The most important finding of the trials on Baden was that the 7-inch (18 cm) thick medium armor was completely useless against large-caliber shells. As a result, the British navy adopted the "all or nothing" armor pioneered by the United States Navy.[39] The "all or nothing" armor theory consisted of protecting the ship's vitals with extremely heavy armor, while leaving the rest of the ship completely unprotected.[40] This system was used on Britain's first post-war class of battleships, the Nelson class.[39]

Notes

Footnotes

  1. "SMS" stands for "Seiner Majestät Schiff", or "His Majesty's Ship".
  2. In Imperial German Navy gun nomenclature, "SK" (Schnelladekanone) denotes that the gun is quick loading, while the L/45 denotes the length of the gun. In this case, the L/45 gun is 45 calibers, meaning that the gun is 45 times as long as it is in bore diameter.[6]
  3. Baden was ordered as a replacement for the old battleship SMS Wörth; ersatz means "replacement" in German.
  4. Britain had promised to ship 250,000 short tons (230,000 t) of coal to Norway every month. See: Massie, p. 747.
  5. By this time, the Armistice had been extended to 23 June, though there is some contention as to whether von Reuter was aware of this. Admiral Sydney Fremantle stated that he informed von Reuter on the evening of the 20th, though von Reuter claims he was unaware of the development. For Fremantle's claim, see Bennett, p. 307. For von Reuter's statement, see Herwig, p. 256.
  6. In case of an ammunition fire, magazines were fitted to be flooded so as to prevent a catastrophic explosion.

Citations

  1. Friedman, p. 131.
  2. Dodson, p. 97.
  3. Nottelmann, pp. 289–293.
  4. Gröner, pp. 27–30.
  5. Staff (Battleships), pp. 40, 42.
  6. Grießmer, p. 177.
  7. Gröner, p. 30.
  8. Dodson, p. 225.
  9. Gröner, p. 28.
  10. Herwig, p. 81.
  11. Goodall, p. 13.
  12. Nottelmann, pp. 304–305.
  13. Schleihauf, p. 81.
  14. Staff (Battleships), p. 43.
  15. Staff (Battleships), p. 44.
  16. Nottelmann, p. 306.
  17. Massie, pp. 747–748.
  18. Massie, p. 748.
  19. Staff (Battlecruisers), p. 17.
  20. Tarrant, pp. 280–281.
  21. Tarrant, pp. 281–282.
  22. New York Times Co., p. 440.
  23. Tarrant, p. 281.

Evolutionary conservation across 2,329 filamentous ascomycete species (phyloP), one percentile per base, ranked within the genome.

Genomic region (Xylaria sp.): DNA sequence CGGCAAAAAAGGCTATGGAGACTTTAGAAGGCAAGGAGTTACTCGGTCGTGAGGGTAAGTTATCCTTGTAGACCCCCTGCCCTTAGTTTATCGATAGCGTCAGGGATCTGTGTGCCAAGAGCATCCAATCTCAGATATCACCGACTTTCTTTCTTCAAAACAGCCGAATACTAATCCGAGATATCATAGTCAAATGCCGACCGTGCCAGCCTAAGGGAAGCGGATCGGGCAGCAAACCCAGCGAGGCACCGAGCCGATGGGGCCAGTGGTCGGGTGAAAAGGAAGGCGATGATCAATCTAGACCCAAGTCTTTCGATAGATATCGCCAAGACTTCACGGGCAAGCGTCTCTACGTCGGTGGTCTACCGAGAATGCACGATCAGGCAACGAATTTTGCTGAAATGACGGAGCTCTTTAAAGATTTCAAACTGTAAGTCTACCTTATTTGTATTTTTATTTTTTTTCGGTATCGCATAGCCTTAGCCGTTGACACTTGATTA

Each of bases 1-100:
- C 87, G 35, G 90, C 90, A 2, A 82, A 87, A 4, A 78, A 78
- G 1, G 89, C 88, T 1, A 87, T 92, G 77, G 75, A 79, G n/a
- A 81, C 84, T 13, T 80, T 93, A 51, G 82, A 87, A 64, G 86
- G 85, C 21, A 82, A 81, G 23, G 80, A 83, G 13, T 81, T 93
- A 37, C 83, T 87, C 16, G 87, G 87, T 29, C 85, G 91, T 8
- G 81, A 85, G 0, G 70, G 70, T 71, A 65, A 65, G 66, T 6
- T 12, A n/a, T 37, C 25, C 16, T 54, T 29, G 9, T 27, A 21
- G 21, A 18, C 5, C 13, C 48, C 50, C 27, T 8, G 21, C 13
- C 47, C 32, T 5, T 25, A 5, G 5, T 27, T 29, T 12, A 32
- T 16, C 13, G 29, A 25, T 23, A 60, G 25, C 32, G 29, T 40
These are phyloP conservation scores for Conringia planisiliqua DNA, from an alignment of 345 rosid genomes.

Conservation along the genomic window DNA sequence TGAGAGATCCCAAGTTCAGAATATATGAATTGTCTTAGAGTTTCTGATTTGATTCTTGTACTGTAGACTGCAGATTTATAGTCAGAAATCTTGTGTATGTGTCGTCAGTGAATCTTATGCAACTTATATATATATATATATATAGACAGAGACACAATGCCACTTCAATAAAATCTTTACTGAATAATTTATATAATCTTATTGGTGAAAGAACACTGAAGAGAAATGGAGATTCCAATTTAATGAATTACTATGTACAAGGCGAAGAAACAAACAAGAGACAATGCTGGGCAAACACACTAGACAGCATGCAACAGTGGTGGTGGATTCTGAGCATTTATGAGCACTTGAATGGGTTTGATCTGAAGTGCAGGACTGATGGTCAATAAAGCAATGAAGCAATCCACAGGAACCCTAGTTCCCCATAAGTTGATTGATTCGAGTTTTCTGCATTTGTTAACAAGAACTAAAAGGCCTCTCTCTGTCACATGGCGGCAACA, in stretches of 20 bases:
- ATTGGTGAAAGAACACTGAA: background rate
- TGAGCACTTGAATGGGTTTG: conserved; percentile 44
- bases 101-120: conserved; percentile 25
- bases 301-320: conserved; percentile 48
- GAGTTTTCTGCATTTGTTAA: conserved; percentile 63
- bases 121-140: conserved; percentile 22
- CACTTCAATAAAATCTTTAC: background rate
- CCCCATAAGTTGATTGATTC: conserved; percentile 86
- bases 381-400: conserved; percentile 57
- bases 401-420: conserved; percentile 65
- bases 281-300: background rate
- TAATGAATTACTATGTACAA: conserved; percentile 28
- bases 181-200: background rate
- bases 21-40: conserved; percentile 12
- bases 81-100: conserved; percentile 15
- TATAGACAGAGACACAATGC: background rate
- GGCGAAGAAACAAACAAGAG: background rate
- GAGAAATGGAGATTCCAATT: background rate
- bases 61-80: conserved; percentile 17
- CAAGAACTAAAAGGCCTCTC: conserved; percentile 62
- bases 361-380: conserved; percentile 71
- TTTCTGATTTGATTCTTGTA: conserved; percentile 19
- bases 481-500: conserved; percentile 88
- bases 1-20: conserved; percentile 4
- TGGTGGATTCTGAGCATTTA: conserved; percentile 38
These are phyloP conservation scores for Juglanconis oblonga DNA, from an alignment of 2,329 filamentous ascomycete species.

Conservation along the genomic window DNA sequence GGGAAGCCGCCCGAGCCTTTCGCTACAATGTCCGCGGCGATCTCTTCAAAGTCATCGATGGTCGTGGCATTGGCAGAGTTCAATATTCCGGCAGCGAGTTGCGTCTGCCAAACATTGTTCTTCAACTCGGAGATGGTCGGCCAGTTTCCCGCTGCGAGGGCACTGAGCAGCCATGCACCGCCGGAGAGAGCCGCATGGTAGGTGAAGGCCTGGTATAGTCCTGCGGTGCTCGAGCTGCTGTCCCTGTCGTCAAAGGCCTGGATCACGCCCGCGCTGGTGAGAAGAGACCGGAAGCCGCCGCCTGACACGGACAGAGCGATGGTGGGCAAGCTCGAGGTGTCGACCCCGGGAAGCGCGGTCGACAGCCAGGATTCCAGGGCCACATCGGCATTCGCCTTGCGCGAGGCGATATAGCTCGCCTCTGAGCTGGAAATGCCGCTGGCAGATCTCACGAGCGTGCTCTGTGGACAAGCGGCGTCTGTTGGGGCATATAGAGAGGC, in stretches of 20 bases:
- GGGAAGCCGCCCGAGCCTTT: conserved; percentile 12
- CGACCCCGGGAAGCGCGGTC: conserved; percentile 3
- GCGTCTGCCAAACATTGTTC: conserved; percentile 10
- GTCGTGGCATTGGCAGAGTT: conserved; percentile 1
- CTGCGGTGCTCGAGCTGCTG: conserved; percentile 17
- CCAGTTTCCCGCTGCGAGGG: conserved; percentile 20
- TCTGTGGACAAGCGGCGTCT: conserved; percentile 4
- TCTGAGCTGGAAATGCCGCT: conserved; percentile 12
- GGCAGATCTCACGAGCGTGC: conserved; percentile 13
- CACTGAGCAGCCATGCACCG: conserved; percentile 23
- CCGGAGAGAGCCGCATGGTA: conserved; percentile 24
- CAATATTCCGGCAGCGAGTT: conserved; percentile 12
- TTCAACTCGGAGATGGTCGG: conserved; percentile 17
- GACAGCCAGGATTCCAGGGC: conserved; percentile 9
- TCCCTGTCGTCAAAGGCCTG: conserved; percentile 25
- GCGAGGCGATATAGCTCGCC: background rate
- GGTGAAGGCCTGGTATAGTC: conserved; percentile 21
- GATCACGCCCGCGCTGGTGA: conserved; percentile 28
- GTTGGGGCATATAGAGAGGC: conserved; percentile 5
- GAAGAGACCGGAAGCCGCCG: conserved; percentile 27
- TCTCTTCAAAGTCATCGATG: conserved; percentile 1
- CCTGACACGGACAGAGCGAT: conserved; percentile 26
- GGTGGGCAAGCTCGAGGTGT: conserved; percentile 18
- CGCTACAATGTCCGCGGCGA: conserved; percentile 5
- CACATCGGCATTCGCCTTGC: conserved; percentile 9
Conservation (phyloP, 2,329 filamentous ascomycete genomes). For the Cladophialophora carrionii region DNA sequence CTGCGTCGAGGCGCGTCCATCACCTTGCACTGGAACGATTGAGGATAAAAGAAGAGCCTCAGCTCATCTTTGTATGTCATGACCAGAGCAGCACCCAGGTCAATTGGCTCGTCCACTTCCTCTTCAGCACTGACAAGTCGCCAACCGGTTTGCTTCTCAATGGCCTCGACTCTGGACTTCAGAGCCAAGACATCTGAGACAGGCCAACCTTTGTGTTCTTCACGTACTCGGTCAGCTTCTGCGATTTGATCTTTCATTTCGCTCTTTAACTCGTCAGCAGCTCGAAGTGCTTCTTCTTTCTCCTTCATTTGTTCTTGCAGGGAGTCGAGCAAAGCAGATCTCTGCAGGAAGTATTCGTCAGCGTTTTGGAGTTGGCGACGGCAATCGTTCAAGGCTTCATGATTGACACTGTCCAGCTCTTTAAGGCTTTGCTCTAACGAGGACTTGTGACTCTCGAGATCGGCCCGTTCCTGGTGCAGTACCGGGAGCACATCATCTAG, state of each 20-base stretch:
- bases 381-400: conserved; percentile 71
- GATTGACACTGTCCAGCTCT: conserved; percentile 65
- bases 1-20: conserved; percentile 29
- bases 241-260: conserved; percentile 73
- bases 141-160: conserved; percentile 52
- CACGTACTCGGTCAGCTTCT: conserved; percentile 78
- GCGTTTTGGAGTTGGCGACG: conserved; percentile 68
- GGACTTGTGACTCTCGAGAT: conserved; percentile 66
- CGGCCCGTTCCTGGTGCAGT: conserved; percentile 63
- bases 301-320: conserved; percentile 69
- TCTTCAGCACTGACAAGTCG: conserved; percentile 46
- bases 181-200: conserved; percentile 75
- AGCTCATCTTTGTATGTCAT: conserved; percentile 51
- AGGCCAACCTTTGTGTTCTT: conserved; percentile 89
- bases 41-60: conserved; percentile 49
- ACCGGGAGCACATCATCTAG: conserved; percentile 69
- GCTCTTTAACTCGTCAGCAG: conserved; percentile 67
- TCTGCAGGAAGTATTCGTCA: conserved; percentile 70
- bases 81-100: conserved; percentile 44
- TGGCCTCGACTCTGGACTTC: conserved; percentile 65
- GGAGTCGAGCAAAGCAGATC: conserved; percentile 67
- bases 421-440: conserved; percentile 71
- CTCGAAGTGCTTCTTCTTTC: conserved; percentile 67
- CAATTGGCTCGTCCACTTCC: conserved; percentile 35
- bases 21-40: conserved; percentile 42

24. Schwartz, p. 48.
  25. Butler, p. 212.
  26. Herwig, p. 254.
  27. Nottelmann, p. 308.
  28. Schleihauf, p. 82.
  29. Herwig, p. 256.
  30. Humble, p. 62.
  31. Goodall, p. 15.
  32. Goodall, pp. 16–17.
  33. Goodall, pp. 18–19.
  34. Goodall, pp. 23–24.
  35. Marder, p. 311.
  36. Schleihauf, p. 83.
  37. Schleihauf, p. 84.
  38. Schleihauf, p. 87.
  39. Schleihauf, p. 90.
  40. Brown, p. 19.

References

  • Bennett, Geoffrey (2005). Naval Battles of the First World War. Barnsley: Pen & Sword Military Classics. ISBN 978-1-84415-300-8.
  • Brown, David Keith (2006) [2000]. Nelson to Vanguard: Warship Design and Development, 1923–1945. Annapolis: Naval Institute Press. ISBN 978-1-59114-602-5.
  • Butler, Daniel Allen (2006). Distant Victory: The Battle of Jutland and the Allied Triumph in the First World War. Westport: Greenwood Publishing Group. ISBN 978-0-275-99073-2.
  • Dodson, Aidan (2016). The Kaiser's Battlefleet: German Capital Ships 1871–1918. Barnsley: Seaforth Publishing. ISBN 978-1-84832-229-5.
  • Friedman, Norman (2011). Naval Weapons of World War One: Guns, Torpedoes, Mines and ASW Weapons of All Nations; An Illustrated Directory. Annapolis: Naval Institute Press. ISBN 978-1-84832-100-7.
  • Goodall, Stanley Vernon (1921). "The Ex-German Battleship Baden". Transactions of the Institution of Naval Architects. London. LXIII: 13–32.
  • Grießmer, Axel (1999). Die Linienschiffe der Kaiserlichen Marine: 1906–1918; Konstruktionen zwischen Rüstungskonkurrenz und Flottengesetz [The Battleships of the Imperial Navy: 1906–1918; Constructions between Arms Competition and Fleet Laws] (in German). Bonn: Bernard & Graefe Verlag. ISBN 978-3-7637-5985-9.
  • Gröner, Erich (1990). German Warships: 1815–1945. I: Major Surface Vessels. Annapolis: Naval Institute Press. ISBN 978-0-87021-790-6.
  • Herwig, Holger (1998) [1980]. "Luxury" Fleet: The Imperial German Navy 1888–1918. Amherst: Humanity Books. ISBN 978-1-57392-286-9.
  • Humble, Richard (1983). Fraser of North Cape: The Life of Admiral of the Fleet, Lord Fraser, 1887–1981. London: Routledge & Kegan Paul. ISBN 0710095554.
  • Marder, Arthur J. (1970). From the Dreadnought to Scapa Flow, Volume 5 1918–1919: Victory and Aftermath. London: Oxford University Press. ISBN 978-0-19-215187-2.
  • Massie, Robert K. (2003). Castles of Steel. New York: Ballantine Books. ISBN 978-0-345-40878-5.
  • New York Times Co. (1919). The New York Times Current History: Jan.–March, 1919. New York: The New York Times Company.
  • Nottelmann, Dirk (December 2019). "From Ironclads to Dreadnoughts: The Development of the German Navy, 1864–1918: Part XA, "Lost Ambitions"". Warship International. Toledo: International Naval Research Organization. 56 (4). ISSN 0043-0374.
  • Schleihauf, William (2007). "The Baden Trials". In Preston, Anthony (ed.). Warship 2007. Annapolis: Naval Institute Press. ISBN 978-1-84486-041-8.
  • Schwartz, Stephen (1986). Brotherhood of the Sea: A History of the Sailors' Union of the Pacific, 1885–1985. New Brunswick: Transaction Publishers. ISBN 978-0-88738-121-8.
  • Staff, Gary (2006). German Battlecruisers: 1914–1918. Oxford: Osprey Books. ISBN 978-1-84603-009-3.
  • Staff, Gary (2010). German Battleships: 1914–1918. 2: Kaiser, König And Bayern Classes. Oxford: Osprey Books. ISBN 978-1-84603-468-8.
  • Tarrant, V. E. (2001) [1995]. Jutland: The German Perspective. London: Cassell Military Paperbacks. ISBN 978-0-304-35848-9.

Further reading

  • Dodson, Aidan; Cant, Serena (2020). Spoils of War: The Fate of Enemy Fleets after the Two World Wars. Barnsley: Seaforth Publishing. ISBN 978-1-5267-4198-1.